The film renewed the attention for the golden age (roughly 1930-1955) and spawned a new era, in which Disney found inspiration again. Who Framed Roger Rabbit?’ is one of the least typical Disney-features Disney ever made, and the introduction of Warner Bros./MGM-like cartoon humor was a great injection for the company, resulting in genuinely fast and funny animation in its own features, most notably in ‘Aladdin’ (1992) and ‘Hercules’ (1997).

Moreover, in the age following the movie, TV-animation suddenly got interesting (Nickelodeon with series like Ren & Stimpy and Rocko’s Modern Life, Cartoon Network with series like Cow & Chicken and Dexter’s Laboratory), and animation returned to evening television, aimed at adults (The Simpsons, Duckman, South Park). For people like me, who had grown up in the deserts of 1970s and 1980s this change in perception of what animation was and could be was very welcome, and in my perception it all began with this film.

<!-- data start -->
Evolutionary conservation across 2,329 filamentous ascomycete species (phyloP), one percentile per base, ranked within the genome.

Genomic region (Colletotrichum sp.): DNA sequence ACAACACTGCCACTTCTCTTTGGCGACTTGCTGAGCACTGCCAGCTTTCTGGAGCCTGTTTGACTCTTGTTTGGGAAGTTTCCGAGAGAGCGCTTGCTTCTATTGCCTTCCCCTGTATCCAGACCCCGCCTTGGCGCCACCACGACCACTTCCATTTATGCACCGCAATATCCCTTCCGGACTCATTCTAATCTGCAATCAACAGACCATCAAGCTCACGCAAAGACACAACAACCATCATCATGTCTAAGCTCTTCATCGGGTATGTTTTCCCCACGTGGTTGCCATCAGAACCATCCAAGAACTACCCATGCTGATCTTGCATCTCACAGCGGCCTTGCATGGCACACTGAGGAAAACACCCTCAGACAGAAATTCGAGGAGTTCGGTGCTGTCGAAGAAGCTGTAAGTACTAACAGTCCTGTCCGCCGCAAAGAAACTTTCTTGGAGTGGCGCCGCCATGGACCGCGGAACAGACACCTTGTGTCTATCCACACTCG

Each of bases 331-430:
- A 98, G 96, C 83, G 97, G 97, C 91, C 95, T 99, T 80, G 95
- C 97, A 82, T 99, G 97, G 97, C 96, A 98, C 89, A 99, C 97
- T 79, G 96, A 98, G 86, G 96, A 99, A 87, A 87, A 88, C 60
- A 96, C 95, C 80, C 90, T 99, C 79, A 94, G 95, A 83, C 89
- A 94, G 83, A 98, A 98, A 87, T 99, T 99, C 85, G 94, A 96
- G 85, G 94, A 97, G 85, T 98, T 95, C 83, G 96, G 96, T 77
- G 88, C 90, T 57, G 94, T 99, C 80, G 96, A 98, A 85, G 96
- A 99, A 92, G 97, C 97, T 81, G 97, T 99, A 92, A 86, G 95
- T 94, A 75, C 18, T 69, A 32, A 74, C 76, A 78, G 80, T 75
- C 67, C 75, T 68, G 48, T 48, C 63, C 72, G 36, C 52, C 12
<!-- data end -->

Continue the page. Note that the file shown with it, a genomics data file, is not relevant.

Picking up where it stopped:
‘Who Framed Roger Rabbit?’ is not only a milestone, however, it’s a hugely entertaining movie itself, with a strong plot and great scenes. The animation, led by Richard Williams, is pre-computer, but an enormous improvement on similar earlier films combining animation with live action (e.g. ‘The Three Caballeros‘, ‘Mary Poppins’, ‘Elliott and the dragon’). Not only are the character animated very well, they’re staged stunningly fluently, following the camera, and they’re shaded like they are actually in the set, giving them a 3D quality like no cartoon character in a live-action setting ever had before.

This sense of the cartoon characters being in the same space as the actors is greatly helped by an endless string of very convincing special effects, using real props. For example the weasel gang leader handles a real gun, and when he splashes water, the water is real, too. Meanwhile, of course, the characters remain drawn on cells. To contemporary eyes there’s a great lesson here, in that cartoon characters needn’t be animated in 3D to get a real sense of existential body…